Three of the major emerging themes in the anti-death penalty movement are arbitrariness, expense and delay. The first and third of these are, as I understand it, the principal arguments in the district court's opinion in Jones v. Chappell, about which Kent has written extensively.
I am not in this post going to attempt any extended analysis of these themes; instead, I'm going to do the really, really short take on the first* -- the claim (see, e.g., here) that the death penalty is carried out so infrequently that in has become arbitrary in the constitutional or morally disabling sense.
*In later posts I'll take on the other two.
As happens so often, abolitionist vocabulary needs a translation. "Arbitrariness" is the word now indignantly applied to a concept abolitionists have been pushing forever, namely, that if we are to have a death penalty, it should be applied only very sparingly, to the "worst of the worst."
Well, sure. The actual goal all along has simply been to reduce the number of executions to a point so low that any can be labelled "arbitrary," but to do this under the appealing, if intentionally vague, banner of "reserving the harshest punishment for the most appalling killers."
Over the last several years, there have been roughly 15,000 murders annually but only about 40 (or slightly more) executions per year. Having acceded to abolitionist demands to be extremely selective about who gets executed, we now find ourselves accused of being, for want of a better word, flippant about it -- indeed so flippant that we are morally disabled, and should be legally disabled, from executing anyone at all.
One thing to say about this argument is that it's just odd. At no point has the United States ever executed more than a tiny fraction of one percent of its murderers. The death penalty is no more "arbitrary" today than it was for the entire generation after it was reinstated in 1976 in Gregg. Indeed, it is much less "arbitrary." The average number of persons executed per year today is 50% higher than it was in that generation. Check out the numbers for yourself.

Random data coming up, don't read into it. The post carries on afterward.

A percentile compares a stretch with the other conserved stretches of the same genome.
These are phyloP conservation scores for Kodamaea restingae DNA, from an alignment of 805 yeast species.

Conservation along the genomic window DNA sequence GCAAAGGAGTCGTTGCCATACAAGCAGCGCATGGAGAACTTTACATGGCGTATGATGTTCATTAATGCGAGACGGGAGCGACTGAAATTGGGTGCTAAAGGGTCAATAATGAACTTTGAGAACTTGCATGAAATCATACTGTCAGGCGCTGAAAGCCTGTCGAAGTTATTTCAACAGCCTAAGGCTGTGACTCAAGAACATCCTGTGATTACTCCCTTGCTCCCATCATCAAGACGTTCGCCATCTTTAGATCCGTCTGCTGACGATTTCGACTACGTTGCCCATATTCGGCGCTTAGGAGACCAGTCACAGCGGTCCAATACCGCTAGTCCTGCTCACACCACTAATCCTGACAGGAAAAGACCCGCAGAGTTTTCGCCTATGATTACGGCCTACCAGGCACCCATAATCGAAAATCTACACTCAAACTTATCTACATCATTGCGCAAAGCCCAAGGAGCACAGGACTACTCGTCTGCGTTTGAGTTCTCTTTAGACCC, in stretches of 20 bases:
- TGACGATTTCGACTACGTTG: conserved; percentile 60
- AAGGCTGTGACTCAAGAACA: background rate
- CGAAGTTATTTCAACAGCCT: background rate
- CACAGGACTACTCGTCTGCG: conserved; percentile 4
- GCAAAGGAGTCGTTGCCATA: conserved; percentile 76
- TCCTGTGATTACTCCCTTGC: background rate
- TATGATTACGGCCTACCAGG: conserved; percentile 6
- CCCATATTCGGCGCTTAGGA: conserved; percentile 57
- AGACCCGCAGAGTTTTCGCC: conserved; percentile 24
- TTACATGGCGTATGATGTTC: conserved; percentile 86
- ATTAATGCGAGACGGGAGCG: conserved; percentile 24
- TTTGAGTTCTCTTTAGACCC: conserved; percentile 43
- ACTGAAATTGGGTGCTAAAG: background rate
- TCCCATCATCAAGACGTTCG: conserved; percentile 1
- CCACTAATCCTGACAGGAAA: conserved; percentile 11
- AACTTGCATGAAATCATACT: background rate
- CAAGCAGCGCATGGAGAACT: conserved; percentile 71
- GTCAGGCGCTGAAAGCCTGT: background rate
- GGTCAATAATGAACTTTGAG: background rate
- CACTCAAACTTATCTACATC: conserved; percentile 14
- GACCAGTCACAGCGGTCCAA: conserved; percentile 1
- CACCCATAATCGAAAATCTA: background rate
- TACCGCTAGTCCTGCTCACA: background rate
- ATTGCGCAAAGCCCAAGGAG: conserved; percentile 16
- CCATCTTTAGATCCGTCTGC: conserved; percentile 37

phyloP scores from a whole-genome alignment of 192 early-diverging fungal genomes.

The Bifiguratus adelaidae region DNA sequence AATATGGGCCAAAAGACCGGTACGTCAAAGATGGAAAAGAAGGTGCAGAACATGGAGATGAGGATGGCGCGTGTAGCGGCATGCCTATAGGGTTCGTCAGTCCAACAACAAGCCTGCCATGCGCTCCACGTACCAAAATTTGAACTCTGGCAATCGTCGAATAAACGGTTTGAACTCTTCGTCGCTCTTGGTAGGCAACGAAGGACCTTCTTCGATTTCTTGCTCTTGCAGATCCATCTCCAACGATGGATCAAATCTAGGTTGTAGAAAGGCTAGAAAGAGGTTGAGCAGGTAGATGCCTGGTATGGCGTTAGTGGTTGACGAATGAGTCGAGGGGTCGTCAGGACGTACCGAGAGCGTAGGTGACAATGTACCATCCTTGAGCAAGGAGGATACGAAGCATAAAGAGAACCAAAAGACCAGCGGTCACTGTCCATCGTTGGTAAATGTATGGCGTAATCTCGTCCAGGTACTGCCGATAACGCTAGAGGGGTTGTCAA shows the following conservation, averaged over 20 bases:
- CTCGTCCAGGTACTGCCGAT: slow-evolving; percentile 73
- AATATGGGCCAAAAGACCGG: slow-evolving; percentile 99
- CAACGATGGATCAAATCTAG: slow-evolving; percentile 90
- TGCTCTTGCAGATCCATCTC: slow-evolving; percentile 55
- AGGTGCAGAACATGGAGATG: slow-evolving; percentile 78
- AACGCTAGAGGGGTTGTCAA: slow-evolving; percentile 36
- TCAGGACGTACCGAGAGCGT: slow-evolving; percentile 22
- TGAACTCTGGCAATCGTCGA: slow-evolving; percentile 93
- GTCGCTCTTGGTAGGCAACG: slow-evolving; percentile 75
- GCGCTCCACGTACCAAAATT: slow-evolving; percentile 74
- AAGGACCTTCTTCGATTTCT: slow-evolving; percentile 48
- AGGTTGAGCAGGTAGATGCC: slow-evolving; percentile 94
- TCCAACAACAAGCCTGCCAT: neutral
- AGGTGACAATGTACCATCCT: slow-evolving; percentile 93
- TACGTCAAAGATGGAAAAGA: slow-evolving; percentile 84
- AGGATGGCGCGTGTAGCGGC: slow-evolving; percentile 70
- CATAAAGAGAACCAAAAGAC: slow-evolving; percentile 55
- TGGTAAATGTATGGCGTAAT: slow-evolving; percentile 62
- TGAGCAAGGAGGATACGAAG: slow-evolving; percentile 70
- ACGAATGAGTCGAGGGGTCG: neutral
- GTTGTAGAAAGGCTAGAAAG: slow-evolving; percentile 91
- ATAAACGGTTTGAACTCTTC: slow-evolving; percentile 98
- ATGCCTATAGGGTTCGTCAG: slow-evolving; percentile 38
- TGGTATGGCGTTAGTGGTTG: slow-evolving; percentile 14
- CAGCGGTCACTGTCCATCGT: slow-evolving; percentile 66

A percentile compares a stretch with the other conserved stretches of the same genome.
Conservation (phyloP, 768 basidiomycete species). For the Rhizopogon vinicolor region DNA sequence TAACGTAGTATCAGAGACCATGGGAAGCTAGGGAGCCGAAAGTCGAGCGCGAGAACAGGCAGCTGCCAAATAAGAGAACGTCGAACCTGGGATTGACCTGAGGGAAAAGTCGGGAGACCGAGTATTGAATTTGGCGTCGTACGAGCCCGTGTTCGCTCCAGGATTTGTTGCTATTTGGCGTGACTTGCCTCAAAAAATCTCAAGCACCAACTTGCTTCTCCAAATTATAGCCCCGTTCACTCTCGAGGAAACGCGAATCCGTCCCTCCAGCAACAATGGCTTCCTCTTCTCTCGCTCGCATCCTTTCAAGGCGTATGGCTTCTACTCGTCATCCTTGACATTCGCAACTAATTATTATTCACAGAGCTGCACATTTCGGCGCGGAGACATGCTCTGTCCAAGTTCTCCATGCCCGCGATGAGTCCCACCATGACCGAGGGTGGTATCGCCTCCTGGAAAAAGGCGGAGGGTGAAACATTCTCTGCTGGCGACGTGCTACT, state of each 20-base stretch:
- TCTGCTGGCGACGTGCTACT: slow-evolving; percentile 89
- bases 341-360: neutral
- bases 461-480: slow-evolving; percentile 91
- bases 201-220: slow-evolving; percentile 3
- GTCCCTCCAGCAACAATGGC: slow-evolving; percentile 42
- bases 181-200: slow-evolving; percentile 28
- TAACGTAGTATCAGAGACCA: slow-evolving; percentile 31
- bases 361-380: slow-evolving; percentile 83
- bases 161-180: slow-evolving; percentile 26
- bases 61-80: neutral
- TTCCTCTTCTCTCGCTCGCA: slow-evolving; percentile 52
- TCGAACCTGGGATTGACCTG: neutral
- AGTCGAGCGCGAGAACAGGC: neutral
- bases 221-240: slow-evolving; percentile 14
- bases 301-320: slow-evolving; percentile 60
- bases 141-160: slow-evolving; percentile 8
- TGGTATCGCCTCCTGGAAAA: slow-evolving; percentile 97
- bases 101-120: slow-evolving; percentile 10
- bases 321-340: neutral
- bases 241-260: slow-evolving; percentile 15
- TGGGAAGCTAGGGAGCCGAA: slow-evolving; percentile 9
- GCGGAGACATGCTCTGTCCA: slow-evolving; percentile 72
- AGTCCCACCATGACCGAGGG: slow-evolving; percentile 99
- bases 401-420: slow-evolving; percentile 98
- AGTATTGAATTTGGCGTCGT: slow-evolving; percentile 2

Another thing to say is that the "arbitrariness" argument is reminiscent, in its slyness, of another abolitionist campaign: The now hustled-to-the-attic campaign to replace the electric chair and the gas chamber with (what they were telling us then) was the more humane alternative of lethal injection. Only it turns out that, so far as execution methods are concerned, death penalty skeptics find as many or more things wrong with what they urged the country to do as with what they condemned it for doing before.
Same deal with their take on "arbitrariness" and its conceptual sidekick, their "worst of the worst" argument. There is of course no way to tell whether a quick murder spree with several victims, as in the Dunlap case I discussed earlier today, is "worse" than the slow sex/torture/murder of a child, or murder for hire as a regular business, or terrorist murder (as in the Boston Marathon bombing), or what have you. Thus the demand that we execute (and thus, a fortiori, have a sensible way of defining) only "the worst of the worst" turns out to be a shell game.
Not that it was ever anything but a shell game. Abolitionists may be wrong, but they're not stupid, and they can count on the mainstream media never to point out that the shells are moving.
But even that is not the main point.
Our legal system understands that it will produce at least two things in addition to justice: Mercy and (occasionally) error. There is simply no way to measure mercy, and it is certain sometimes to result in lesser sentences than can strictly be justified on the merits -- but would any normal person want a system that doesn't permit it? The upshot is that the law in any liberal democracy will have "arbitrariness," if one wants to call it that, borne of the ineffable quality of mercy. But that is hardly a reason to think that capital punishment is wrong, much less unconstitutional; mercy is the humane wildcard our system has always included as a check on itself. Understood for the role it was always intended to play, the availability of mercy is a reason to have more confidence in the death penalty, not less.
And there is error, too. Sometimes prosecutors -- under political pressure, or the perceived need to obtain information from the killer, or simply out of misjudgment -- will decline to seek, or will bargain away, the death penalty. Sometimes the jury will bring in an erroneous acquittal. Sometimes the case will simply go unsolved, effectively freeing the killer from any punishment at all. But the fact that we sometimes stumble into windfalls for killers scarcely means that we should intentionally do so every single time. In a world where error in one direction or the other is inevitable, the question for fairness purposes is not whether some people who deserve the death penalty escape it. The question is whether those who get it have earned it. When they have, as happens hundreds of times in case after case after gruesome case, the fact others also guilty sometimes escape is no more a reason to abolish capital punishment than, as noted, the fact that mercy, though indispensable, is irrational.